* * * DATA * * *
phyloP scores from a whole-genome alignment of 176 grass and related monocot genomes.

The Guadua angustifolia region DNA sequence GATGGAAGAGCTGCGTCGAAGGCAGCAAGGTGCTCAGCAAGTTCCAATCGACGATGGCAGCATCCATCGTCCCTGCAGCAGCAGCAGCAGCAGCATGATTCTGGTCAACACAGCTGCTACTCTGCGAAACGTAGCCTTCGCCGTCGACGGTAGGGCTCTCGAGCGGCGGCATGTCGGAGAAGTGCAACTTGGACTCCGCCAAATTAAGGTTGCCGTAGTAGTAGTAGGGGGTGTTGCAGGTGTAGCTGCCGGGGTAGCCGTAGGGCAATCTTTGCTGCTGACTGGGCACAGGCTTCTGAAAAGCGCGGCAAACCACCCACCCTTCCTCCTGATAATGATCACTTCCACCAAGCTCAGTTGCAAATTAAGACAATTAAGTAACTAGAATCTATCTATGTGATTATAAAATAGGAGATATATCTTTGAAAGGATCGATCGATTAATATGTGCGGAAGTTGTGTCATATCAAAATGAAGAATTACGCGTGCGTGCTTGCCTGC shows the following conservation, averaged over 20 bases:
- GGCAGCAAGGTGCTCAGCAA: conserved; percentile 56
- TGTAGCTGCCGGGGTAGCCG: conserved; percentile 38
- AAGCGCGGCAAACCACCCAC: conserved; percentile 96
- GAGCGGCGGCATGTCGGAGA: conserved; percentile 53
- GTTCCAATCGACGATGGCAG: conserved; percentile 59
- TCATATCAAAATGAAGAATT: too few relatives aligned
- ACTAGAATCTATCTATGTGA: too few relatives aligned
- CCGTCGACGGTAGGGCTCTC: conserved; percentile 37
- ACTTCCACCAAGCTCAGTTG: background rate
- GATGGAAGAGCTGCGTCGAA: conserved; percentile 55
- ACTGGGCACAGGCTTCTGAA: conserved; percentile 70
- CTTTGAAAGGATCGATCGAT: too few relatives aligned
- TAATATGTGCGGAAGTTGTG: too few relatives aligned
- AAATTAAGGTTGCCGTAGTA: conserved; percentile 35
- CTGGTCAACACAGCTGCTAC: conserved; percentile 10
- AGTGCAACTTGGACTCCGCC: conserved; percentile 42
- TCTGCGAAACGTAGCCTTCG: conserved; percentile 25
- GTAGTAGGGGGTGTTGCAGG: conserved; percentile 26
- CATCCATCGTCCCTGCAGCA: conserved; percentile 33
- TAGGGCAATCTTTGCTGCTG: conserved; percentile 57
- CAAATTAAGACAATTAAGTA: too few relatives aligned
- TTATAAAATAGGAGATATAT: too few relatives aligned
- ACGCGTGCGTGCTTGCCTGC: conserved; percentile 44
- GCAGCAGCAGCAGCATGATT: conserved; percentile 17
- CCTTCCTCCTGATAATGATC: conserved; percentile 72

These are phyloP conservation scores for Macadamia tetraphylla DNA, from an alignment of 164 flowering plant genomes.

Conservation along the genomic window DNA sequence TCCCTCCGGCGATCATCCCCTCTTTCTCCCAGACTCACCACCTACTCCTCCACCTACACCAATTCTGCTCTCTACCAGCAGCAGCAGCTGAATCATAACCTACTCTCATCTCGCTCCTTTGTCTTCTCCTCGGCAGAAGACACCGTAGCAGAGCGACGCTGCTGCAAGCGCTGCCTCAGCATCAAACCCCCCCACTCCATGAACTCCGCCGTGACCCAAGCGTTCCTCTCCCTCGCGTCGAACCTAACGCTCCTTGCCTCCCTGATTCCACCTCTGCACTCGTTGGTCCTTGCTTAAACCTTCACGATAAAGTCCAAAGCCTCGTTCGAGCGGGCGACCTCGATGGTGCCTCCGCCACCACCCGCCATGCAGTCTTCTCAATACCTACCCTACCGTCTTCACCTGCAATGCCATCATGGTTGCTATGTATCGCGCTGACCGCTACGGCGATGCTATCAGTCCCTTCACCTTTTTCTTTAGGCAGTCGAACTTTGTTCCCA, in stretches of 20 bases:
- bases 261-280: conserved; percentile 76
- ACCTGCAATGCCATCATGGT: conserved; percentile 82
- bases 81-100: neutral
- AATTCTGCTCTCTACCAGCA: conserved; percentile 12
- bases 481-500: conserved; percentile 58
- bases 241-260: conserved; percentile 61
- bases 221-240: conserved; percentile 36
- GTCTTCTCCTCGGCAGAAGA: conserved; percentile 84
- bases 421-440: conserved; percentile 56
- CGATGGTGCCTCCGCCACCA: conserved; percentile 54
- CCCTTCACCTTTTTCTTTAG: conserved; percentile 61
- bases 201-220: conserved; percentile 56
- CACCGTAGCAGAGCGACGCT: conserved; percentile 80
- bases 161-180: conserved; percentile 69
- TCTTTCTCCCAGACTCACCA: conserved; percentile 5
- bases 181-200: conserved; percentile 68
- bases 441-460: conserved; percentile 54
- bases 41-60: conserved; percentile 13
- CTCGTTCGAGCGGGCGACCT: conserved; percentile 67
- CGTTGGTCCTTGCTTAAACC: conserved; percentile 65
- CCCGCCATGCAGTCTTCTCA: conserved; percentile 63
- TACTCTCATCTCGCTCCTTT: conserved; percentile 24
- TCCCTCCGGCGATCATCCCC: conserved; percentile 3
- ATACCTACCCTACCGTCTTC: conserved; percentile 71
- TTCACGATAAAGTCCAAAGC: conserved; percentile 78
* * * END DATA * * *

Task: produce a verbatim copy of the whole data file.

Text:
phyloP scores from a whole-genome alignment of 176 grass and related monocot genomes.

The Guadua angustifolia region DNA sequence GATGGAAGAGCTGCGTCGAAGGCAGCAAGGTGCTCAGCAAGTTCCAATCGACGATGGCAGCATCCATCGTCCCTGCAGCAGCAGCAGCAGCAGCATGATTCTGGTCAACACAGCTGCTACTCTGCGAAACGTAGCCTTCGCCGTCGACGGTAGGGCTCTCGAGCGGCGGCATGTCGGAGAAGTGCAACTTGGACTCCGCCAAATTAAGGTTGCCGTAGTAGTAGTAGGGGGTGTTGCAGGTGTAGCTGCCGGGGTAGCCGTAGGGCAATCTTTGCTGCTGACTGGGCACAGGCTTCTGAAAAGCGCGGCAAACCACCCACCCTTCCTCCTGATAATGATCACTTCCACCAAGCTCAGTTGCAAATTAAGACAATTAAGTAACTAGAATCTATCTATGTGATTATAAAATAGGAGATATATCTTTGAAAGGATCGATCGATTAATATGTGCGGAAGTTGTGTCATATCAAAATGAAGAATTACGCGTGCGTGCTTGCCTGC shows the following conservation, averaged over 20 bases:
- GGCAGCAAGGTGCTCAGCAA: conserved; percentile 56
- TGTAGCTGCCGGGGTAGCCG: conserved; percentile 38
- AAGCGCGGCAAACCACCCAC: conserved; percentile 96
- GAGCGGCGGCATGTCGGAGA: conserved; percentile 53
- GTTCCAATCGACGATGGCAG: conserved; percentile 59
- TCATATCAAAATGAAGAATT: too few relatives aligned
- ACTAGAATCTATCTATGTGA: too few relatives aligned
- CCGTCGACGGTAGGGCTCTC: conserved; percentile 37
- ACTTCCACCAAGCTCAGTTG: background rate
- GATGGAAGAGCTGCGTCGAA: conserved; percentile 55
- ACTGGGCACAGGCTTCTGAA: conserved; percentile 70
- CTTTGAAAGGATCGATCGAT: too few relatives aligned
- TAATATGTGCGGAAGTTGTG: too few relatives aligned
- AAATTAAGGTTGCCGTAGTA: conserved; percentile 35
- CTGGTCAACACAGCTGCTAC: conserved; percentile 10
- AGTGCAACTTGGACTCCGCC: conserved; percentile 42
- TCTGCGAAACGTAGCCTTCG: conserved; percentile 25
- GTAGTAGGGGGTGTTGCAGG: conserved; percentile 26
- CATCCATCGTCCCTGCAGCA: conserved; percentile 33
- TAGGGCAATCTTTGCTGCTG: conserved; percentile 57
- CAAATTAAGACAATTAAGTA: too few relatives aligned
- TTATAAAATAGGAGATATAT: too few relatives aligned
- ACGCGTGCGTGCTTGCCTGC: conserved; percentile 44
- GCAGCAGCAGCAGCATGATT: conserved; percentile 17
- CCTTCCTCCTGATAATGATC: conserved; percentile 72

These are phyloP conservation scores for Macadamia tetraphylla DNA, from an alignment of 164 flowering plant genomes.

Conservation along the genomic window DNA sequence TCCCTCCGGCGATCATCCCCTCTTTCTCCCAGACTCACCACCTACTCCTCCACCTACACCAATTCTGCTCTCTACCAGCAGCAGCAGCTGAATCATAACCTACTCTCATCTCGCTCCTTTGTCTTCTCCTCGGCAGAAGACACCGTAGCAGAGCGACGCTGCTGCAAGCGCTGCCTCAGCATCAAACCCCCCCACTCCATGAACTCCGCCGTGACCCAAGCGTTCCTCTCCCTCGCGTCGAACCTAACGCTCCTTGCCTCCCTGATTCCACCTCTGCACTCGTTGGTCCTTGCTTAAACCTTCACGATAAAGTCCAAAGCCTCGTTCGAGCGGGCGACCTCGATGGTGCCTCCGCCACCACCCGCCATGCAGTCTTCTCAATACCTACCCTACCGTCTTCACCTGCAATGCCATCATGGTTGCTATGTATCGCGCTGACCGCTACGGCGATGCTATCAGTCCCTTCACCTTTTTCTTTAGGCAGTCGAACTTTGTTCCCA, in stretches of 20 bases:
- bases 261-280: conserved; percentile 76
- ACCTGCAATGCCATCATGGT: conserved; percentile 82
- bases 81-100: neutral
- AATTCTGCTCTCTACCAGCA: conserved; percentile 12
- bases 481-500: conserved; percentile 58
- bases 241-260: conserved; percentile 61
- bases 221-240: conserved; percentile 36
- GTCTTCTCCTCGGCAGAAGA: conserved; percentile 84
- bases 421-440: conserved; percentile 56
- CGATGGTGCCTCCGCCACCA: conserved; percentile 54
- CCCTTCACCTTTTTCTTTAG: conserved; percentile 61
- bases 201-220: conserved; percentile 56
- CACCGTAGCAGAGCGACGCT: conserved; percentile 80
- bases 161-180: conserved; percentile 69
- TCTTTCTCCCAGACTCACCA: conserved; percentile 5
- bases 181-200: conserved; percentile 68
- bases 441-460: conserved; percentile 54
- bases 41-60: conserved; percentile 13
- CTCGTTCGAGCGGGCGACCT: conserved; percentile 67
- CGTTGGTCCTTGCTTAAACC: conserved; percentile 65
- CCCGCCATGCAGTCTTCTCA: conserved; percentile 63
- TACTCTCATCTCGCTCCTTT: conserved; percentile 24
- TCCCTCCGGCGATCATCCCC: conserved; percentile 3
- ATACCTACCCTACCGTCTTC: conserved; percentile 71
- TTCACGATAAAGTCCAAAGC: conserved; percentile 78